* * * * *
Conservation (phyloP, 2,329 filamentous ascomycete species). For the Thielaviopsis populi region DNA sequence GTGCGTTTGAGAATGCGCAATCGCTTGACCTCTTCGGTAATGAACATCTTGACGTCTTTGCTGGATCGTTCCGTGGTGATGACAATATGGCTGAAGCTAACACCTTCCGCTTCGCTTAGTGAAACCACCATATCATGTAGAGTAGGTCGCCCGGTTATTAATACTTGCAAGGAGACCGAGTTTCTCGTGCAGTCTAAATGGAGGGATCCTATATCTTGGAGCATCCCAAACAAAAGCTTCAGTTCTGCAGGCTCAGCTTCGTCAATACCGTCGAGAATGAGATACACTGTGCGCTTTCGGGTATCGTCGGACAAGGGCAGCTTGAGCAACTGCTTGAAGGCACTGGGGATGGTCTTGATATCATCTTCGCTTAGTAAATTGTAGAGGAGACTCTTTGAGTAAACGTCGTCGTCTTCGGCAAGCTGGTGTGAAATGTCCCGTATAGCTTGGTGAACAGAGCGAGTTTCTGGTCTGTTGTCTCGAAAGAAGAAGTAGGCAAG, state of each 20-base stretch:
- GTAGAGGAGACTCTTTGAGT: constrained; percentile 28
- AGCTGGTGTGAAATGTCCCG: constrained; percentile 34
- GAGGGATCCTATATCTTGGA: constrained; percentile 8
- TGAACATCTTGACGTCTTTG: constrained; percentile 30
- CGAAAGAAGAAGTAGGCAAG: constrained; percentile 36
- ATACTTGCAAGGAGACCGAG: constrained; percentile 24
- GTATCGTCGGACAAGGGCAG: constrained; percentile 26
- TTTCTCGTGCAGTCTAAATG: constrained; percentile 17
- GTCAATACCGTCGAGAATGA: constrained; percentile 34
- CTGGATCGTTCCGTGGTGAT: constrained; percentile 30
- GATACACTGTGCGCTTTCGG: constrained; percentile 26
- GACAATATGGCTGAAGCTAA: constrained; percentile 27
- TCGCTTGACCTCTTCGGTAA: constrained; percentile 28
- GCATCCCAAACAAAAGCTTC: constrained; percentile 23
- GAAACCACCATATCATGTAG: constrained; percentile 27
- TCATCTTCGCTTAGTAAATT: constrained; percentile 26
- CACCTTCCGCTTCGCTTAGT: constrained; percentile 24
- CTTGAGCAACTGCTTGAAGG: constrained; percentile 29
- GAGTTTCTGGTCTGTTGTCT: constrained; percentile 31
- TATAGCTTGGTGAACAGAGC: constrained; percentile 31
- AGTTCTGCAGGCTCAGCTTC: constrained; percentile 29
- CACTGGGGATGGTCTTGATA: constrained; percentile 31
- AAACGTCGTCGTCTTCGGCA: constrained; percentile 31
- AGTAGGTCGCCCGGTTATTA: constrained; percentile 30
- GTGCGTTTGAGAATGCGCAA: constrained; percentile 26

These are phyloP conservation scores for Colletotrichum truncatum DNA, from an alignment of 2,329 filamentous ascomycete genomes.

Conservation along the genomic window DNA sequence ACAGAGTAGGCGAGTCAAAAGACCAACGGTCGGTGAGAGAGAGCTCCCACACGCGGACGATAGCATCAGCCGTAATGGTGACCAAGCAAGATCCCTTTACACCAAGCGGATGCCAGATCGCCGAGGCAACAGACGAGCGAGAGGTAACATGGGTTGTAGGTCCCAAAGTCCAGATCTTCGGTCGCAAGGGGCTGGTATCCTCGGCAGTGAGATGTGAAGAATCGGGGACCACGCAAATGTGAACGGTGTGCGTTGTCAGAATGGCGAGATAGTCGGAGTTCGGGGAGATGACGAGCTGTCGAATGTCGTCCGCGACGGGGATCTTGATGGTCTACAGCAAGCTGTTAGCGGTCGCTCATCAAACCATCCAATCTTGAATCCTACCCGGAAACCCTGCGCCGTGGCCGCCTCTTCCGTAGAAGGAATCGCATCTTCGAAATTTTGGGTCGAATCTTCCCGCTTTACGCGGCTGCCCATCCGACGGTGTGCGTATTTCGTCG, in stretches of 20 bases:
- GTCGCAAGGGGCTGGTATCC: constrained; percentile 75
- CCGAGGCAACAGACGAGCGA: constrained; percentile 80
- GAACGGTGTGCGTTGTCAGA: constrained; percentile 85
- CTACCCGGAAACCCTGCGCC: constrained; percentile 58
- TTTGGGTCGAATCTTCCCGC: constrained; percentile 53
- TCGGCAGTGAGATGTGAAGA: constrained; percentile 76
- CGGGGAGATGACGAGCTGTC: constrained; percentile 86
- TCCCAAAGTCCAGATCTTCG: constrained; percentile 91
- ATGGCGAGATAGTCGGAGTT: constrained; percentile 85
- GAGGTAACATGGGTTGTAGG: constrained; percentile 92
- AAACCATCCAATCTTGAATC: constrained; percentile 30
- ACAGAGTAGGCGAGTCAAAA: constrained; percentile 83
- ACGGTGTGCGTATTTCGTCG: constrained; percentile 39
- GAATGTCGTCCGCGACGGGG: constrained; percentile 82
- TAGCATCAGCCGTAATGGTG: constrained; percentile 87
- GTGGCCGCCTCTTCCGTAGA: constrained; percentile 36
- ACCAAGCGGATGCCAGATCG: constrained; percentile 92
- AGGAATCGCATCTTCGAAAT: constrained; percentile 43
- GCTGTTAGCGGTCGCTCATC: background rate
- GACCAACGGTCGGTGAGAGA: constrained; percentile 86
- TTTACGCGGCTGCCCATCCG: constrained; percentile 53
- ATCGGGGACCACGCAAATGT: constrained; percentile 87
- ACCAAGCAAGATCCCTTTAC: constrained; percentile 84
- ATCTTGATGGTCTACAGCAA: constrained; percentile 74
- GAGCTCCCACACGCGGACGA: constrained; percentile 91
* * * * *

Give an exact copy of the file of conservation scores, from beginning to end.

Conservation (phyloP, 2,329 filamentous ascomycete species). For the Thielaviopsis populi region DNA sequence GTGCGTTTGAGAATGCGCAATCGCTTGACCTCTTCGGTAATGAACATCTTGACGTCTTTGCTGGATCGTTCCGTGGTGATGACAATATGGCTGAAGCTAACACCTTCCGCTTCGCTTAGTGAAACCACCATATCATGTAGAGTAGGTCGCCCGGTTATTAATACTTGCAAGGAGACCGAGTTTCTCGTGCAGTCTAAATGGAGGGATCCTATATCTTGGAGCATCCCAAACAAAAGCTTCAGTTCTGCAGGCTCAGCTTCGTCAATACCGTCGAGAATGAGATACACTGTGCGCTTTCGGGTATCGTCGGACAAGGGCAGCTTGAGCAACTGCTTGAAGGCACTGGGGATGGTCTTGATATCATCTTCGCTTAGTAAATTGTAGAGGAGACTCTTTGAGTAAACGTCGTCGTCTTCGGCAAGCTGGTGTGAAATGTCCCGTATAGCTTGGTGAACAGAGCGAGTTTCTGGTCTGTTGTCTCGAAAGAAGAAGTAGGCAAG, state of each 20-base stretch:
- GTAGAGGAGACTCTTTGAGT: constrained; percentile 28
- AGCTGGTGTGAAATGTCCCG: constrained; percentile 34
- GAGGGATCCTATATCTTGGA: constrained; percentile 8
- TGAACATCTTGACGTCTTTG: constrained; percentile 30
- CGAAAGAAGAAGTAGGCAAG: constrained; percentile 36
- ATACTTGCAAGGAGACCGAG: constrained; percentile 24
- GTATCGTCGGACAAGGGCAG: constrained; percentile 26
- TTTCTCGTGCAGTCTAAATG: constrained; percentile 17
- GTCAATACCGTCGAGAATGA: constrained; percentile 34
- CTGGATCGTTCCGTGGTGAT: constrained; percentile 30
- GATACACTGTGCGCTTTCGG: constrained; percentile 26
- GACAATATGGCTGAAGCTAA: constrained; percentile 27
- TCGCTTGACCTCTTCGGTAA: constrained; percentile 28
- GCATCCCAAACAAAAGCTTC: constrained; percentile 23
- GAAACCACCATATCATGTAG: constrained; percentile 27
- TCATCTTCGCTTAGTAAATT: constrained; percentile 26
- CACCTTCCGCTTCGCTTAGT: constrained; percentile 24
- CTTGAGCAACTGCTTGAAGG: constrained; percentile 29
- GAGTTTCTGGTCTGTTGTCT: constrained; percentile 31
- TATAGCTTGGTGAACAGAGC: constrained; percentile 31
- AGTTCTGCAGGCTCAGCTTC: constrained; percentile 29
- CACTGGGGATGGTCTTGATA: constrained; percentile 31
- AAACGTCGTCGTCTTCGGCA: constrained; percentile 31
- AGTAGGTCGCCCGGTTATTA: constrained; percentile 30
- GTGCGTTTGAGAATGCGCAA: constrained; percentile 26

These are phyloP conservation scores for Colletotrichum truncatum DNA, from an alignment of 2,329 filamentous ascomycete genomes.

Conservation along the genomic window DNA sequence ACAGAGTAGGCGAGTCAAAAGACCAACGGTCGGTGAGAGAGAGCTCCCACACGCGGACGATAGCATCAGCCGTAATGGTGACCAAGCAAGATCCCTTTACACCAAGCGGATGCCAGATCGCCGAGGCAACAGACGAGCGAGAGGTAACATGGGTTGTAGGTCCCAAAGTCCAGATCTTCGGTCGCAAGGGGCTGGTATCCTCGGCAGTGAGATGTGAAGAATCGGGGACCACGCAAATGTGAACGGTGTGCGTTGTCAGAATGGCGAGATAGTCGGAGTTCGGGGAGATGACGAGCTGTCGAATGTCGTCCGCGACGGGGATCTTGATGGTCTACAGCAAGCTGTTAGCGGTCGCTCATCAAACCATCCAATCTTGAATCCTACCCGGAAACCCTGCGCCGTGGCCGCCTCTTCCGTAGAAGGAATCGCATCTTCGAAATTTTGGGTCGAATCTTCCCGCTTTACGCGGCTGCCCATCCGACGGTGTGCGTATTTCGTCG, in stretches of 20 bases:
- GTCGCAAGGGGCTGGTATCC: constrained; percentile 75
- CCGAGGCAACAGACGAGCGA: constrained; percentile 80
- GAACGGTGTGCGTTGTCAGA: constrained; percentile 85
- CTACCCGGAAACCCTGCGCC: constrained; percentile 58
- TTTGGGTCGAATCTTCCCGC: constrained; percentile 53
- TCGGCAGTGAGATGTGAAGA: constrained; percentile 76
- CGGGGAGATGACGAGCTGTC: constrained; percentile 86
- TCCCAAAGTCCAGATCTTCG: constrained; percentile 91
- ATGGCGAGATAGTCGGAGTT: constrained; percentile 85
- GAGGTAACATGGGTTGTAGG: constrained; percentile 92
- AAACCATCCAATCTTGAATC: constrained; percentile 30
- ACAGAGTAGGCGAGTCAAAA: constrained; percentile 83
- ACGGTGTGCGTATTTCGTCG: constrained; percentile 39
- GAATGTCGTCCGCGACGGGG: constrained; percentile 82
- TAGCATCAGCCGTAATGGTG: constrained; percentile 87
- GTGGCCGCCTCTTCCGTAGA: constrained; percentile 36
- ACCAAGCGGATGCCAGATCG: constrained; percentile 92
- AGGAATCGCATCTTCGAAAT: constrained; percentile 43
- GCTGTTAGCGGTCGCTCATC: background rate
- GACCAACGGTCGGTGAGAGA: constrained; percentile 86
- TTTACGCGGCTGCCCATCCG: constrained; percentile 53
- ATCGGGGACCACGCAAATGT: constrained; percentile 87
- ACCAAGCAAGATCCCTTTAC: constrained; percentile 84
- ATCTTGATGGTCTACAGCAA: constrained; percentile 74
- GAGCTCCCACACGCGGACGA: constrained; percentile 91